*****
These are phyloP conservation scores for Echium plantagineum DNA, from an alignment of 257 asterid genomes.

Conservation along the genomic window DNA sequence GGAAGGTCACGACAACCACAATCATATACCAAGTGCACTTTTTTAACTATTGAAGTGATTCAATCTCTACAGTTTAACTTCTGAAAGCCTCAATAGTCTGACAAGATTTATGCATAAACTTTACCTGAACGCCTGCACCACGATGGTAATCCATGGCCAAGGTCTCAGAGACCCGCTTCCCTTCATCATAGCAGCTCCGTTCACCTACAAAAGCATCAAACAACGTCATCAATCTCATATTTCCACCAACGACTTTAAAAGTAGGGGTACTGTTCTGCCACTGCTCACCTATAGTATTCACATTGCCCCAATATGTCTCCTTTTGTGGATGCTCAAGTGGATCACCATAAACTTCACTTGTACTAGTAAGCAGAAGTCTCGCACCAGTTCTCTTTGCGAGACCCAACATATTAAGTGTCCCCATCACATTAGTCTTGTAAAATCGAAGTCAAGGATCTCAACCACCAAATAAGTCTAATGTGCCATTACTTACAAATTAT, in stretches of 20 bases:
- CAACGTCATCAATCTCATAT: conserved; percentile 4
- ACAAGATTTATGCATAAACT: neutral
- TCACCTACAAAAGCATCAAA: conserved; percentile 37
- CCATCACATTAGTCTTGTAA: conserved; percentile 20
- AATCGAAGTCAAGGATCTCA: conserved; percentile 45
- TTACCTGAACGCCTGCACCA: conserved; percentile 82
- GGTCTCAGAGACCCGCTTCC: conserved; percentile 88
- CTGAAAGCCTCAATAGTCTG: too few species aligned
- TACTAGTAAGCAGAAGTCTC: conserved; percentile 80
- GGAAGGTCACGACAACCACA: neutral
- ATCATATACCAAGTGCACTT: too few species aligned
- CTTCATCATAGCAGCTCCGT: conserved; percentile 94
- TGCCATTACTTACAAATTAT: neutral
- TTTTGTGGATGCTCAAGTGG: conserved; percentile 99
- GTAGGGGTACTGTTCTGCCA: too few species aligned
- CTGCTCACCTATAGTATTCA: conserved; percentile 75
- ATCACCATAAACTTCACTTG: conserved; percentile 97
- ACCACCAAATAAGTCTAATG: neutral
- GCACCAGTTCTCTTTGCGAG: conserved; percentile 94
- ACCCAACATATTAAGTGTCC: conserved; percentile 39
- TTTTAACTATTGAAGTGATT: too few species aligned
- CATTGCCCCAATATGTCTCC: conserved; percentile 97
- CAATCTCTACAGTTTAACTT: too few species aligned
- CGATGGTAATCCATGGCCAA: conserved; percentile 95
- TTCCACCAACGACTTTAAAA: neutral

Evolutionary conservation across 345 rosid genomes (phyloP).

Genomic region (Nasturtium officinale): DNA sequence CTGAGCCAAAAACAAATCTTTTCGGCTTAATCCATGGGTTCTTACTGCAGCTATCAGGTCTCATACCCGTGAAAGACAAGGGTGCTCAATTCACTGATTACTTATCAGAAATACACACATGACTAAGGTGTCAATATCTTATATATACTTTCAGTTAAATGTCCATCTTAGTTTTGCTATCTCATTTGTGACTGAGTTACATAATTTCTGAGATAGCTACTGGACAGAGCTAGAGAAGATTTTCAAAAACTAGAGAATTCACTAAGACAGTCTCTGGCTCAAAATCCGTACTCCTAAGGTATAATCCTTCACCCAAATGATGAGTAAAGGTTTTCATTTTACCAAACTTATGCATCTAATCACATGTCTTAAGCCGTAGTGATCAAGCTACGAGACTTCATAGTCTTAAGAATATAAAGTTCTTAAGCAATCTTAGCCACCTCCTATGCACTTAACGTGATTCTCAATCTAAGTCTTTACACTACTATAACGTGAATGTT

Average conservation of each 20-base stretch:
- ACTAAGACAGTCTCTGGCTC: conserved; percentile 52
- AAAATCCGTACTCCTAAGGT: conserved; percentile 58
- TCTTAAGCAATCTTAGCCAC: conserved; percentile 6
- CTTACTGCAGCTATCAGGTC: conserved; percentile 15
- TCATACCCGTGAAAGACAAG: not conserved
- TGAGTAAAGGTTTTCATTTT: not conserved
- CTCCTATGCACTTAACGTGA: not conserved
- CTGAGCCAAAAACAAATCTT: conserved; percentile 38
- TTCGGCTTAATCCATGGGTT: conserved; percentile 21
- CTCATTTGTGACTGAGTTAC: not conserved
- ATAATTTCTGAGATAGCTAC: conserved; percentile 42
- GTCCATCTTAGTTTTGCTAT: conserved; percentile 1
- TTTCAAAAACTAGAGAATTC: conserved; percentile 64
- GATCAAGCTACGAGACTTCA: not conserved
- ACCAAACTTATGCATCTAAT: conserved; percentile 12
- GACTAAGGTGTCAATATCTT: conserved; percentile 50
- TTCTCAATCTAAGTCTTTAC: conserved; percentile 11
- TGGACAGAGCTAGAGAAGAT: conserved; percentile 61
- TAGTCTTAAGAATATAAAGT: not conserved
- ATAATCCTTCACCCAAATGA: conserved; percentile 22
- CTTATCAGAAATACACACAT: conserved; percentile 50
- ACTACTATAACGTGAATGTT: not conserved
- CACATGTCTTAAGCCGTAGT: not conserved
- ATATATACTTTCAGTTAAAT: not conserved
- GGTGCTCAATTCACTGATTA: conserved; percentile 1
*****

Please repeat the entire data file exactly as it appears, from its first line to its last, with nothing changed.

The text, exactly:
These are phyloP conservation scores for Echium plantagineum DNA, from an alignment of 257 asterid genomes.

Conservation along the genomic window DNA sequence GGAAGGTCACGACAACCACAATCATATACCAAGTGCACTTTTTTAACTATTGAAGTGATTCAATCTCTACAGTTTAACTTCTGAAAGCCTCAATAGTCTGACAAGATTTATGCATAAACTTTACCTGAACGCCTGCACCACGATGGTAATCCATGGCCAAGGTCTCAGAGACCCGCTTCCCTTCATCATAGCAGCTCCGTTCACCTACAAAAGCATCAAACAACGTCATCAATCTCATATTTCCACCAACGACTTTAAAAGTAGGGGTACTGTTCTGCCACTGCTCACCTATAGTATTCACATTGCCCCAATATGTCTCCTTTTGTGGATGCTCAAGTGGATCACCATAAACTTCACTTGTACTAGTAAGCAGAAGTCTCGCACCAGTTCTCTTTGCGAGACCCAACATATTAAGTGTCCCCATCACATTAGTCTTGTAAAATCGAAGTCAAGGATCTCAACCACCAAATAAGTCTAATGTGCCATTACTTACAAATTAT, in stretches of 20 bases:
- CAACGTCATCAATCTCATAT: conserved; percentile 4
- ACAAGATTTATGCATAAACT: neutral
- TCACCTACAAAAGCATCAAA: conserved; percentile 37
- CCATCACATTAGTCTTGTAA: conserved; percentile 20
- AATCGAAGTCAAGGATCTCA: conserved; percentile 45
- TTACCTGAACGCCTGCACCA: conserved; percentile 82
- GGTCTCAGAGACCCGCTTCC: conserved; percentile 88
- CTGAAAGCCTCAATAGTCTG: too few species aligned
- TACTAGTAAGCAGAAGTCTC: conserved; percentile 80
- GGAAGGTCACGACAACCACA: neutral
- ATCATATACCAAGTGCACTT: too few species aligned
- CTTCATCATAGCAGCTCCGT: conserved; percentile 94
- TGCCATTACTTACAAATTAT: neutral
- TTTTGTGGATGCTCAAGTGG: conserved; percentile 99
- GTAGGGGTACTGTTCTGCCA: too few species aligned
- CTGCTCACCTATAGTATTCA: conserved; percentile 75
- ATCACCATAAACTTCACTTG: conserved; percentile 97
- ACCACCAAATAAGTCTAATG: neutral
- GCACCAGTTCTCTTTGCGAG: conserved; percentile 94
- ACCCAACATATTAAGTGTCC: conserved; percentile 39
- TTTTAACTATTGAAGTGATT: too few species aligned
- CATTGCCCCAATATGTCTCC: conserved; percentile 97
- CAATCTCTACAGTTTAACTT: too few species aligned
- CGATGGTAATCCATGGCCAA: conserved; percentile 95
- TTCCACCAACGACTTTAAAA: neutral

Evolutionary conservation across 345 rosid genomes (phyloP).

Genomic region (Nasturtium officinale): DNA sequence CTGAGCCAAAAACAAATCTTTTCGGCTTAATCCATGGGTTCTTACTGCAGCTATCAGGTCTCATACCCGTGAAAGACAAGGGTGCTCAATTCACTGATTACTTATCAGAAATACACACATGACTAAGGTGTCAATATCTTATATATACTTTCAGTTAAATGTCCATCTTAGTTTTGCTATCTCATTTGTGACTGAGTTACATAATTTCTGAGATAGCTACTGGACAGAGCTAGAGAAGATTTTCAAAAACTAGAGAATTCACTAAGACAGTCTCTGGCTCAAAATCCGTACTCCTAAGGTATAATCCTTCACCCAAATGATGAGTAAAGGTTTTCATTTTACCAAACTTATGCATCTAATCACATGTCTTAAGCCGTAGTGATCAAGCTACGAGACTTCATAGTCTTAAGAATATAAAGTTCTTAAGCAATCTTAGCCACCTCCTATGCACTTAACGTGATTCTCAATCTAAGTCTTTACACTACTATAACGTGAATGTT

Average conservation of each 20-base stretch:
- ACTAAGACAGTCTCTGGCTC: conserved; percentile 52
- AAAATCCGTACTCCTAAGGT: conserved; percentile 58
- TCTTAAGCAATCTTAGCCAC: conserved; percentile 6
- CTTACTGCAGCTATCAGGTC: conserved; percentile 15
- TCATACCCGTGAAAGACAAG: not conserved
- TGAGTAAAGGTTTTCATTTT: not conserved
- CTCCTATGCACTTAACGTGA: not conserved
- CTGAGCCAAAAACAAATCTT: conserved; percentile 38
- TTCGGCTTAATCCATGGGTT: conserved; percentile 21
- CTCATTTGTGACTGAGTTAC: not conserved
- ATAATTTCTGAGATAGCTAC: conserved; percentile 42
- GTCCATCTTAGTTTTGCTAT: conserved; percentile 1
- TTTCAAAAACTAGAGAATTC: conserved; percentile 64
- GATCAAGCTACGAGACTTCA: not conserved
- ACCAAACTTATGCATCTAAT: conserved; percentile 12
- GACTAAGGTGTCAATATCTT: conserved; percentile 50
- TTCTCAATCTAAGTCTTTAC: conserved; percentile 11
- TGGACAGAGCTAGAGAAGAT: conserved; percentile 61
- TAGTCTTAAGAATATAAAGT: not conserved
- ATAATCCTTCACCCAAATGA: conserved; percentile 22
- CTTATCAGAAATACACACAT: conserved; percentile 50
- ACTACTATAACGTGAATGTT: not conserved
- CACATGTCTTAAGCCGTAGT: not conserved
- ATATATACTTTCAGTTAAAT: not conserved
- GGTGCTCAATTCACTGATTA: conserved; percentile 1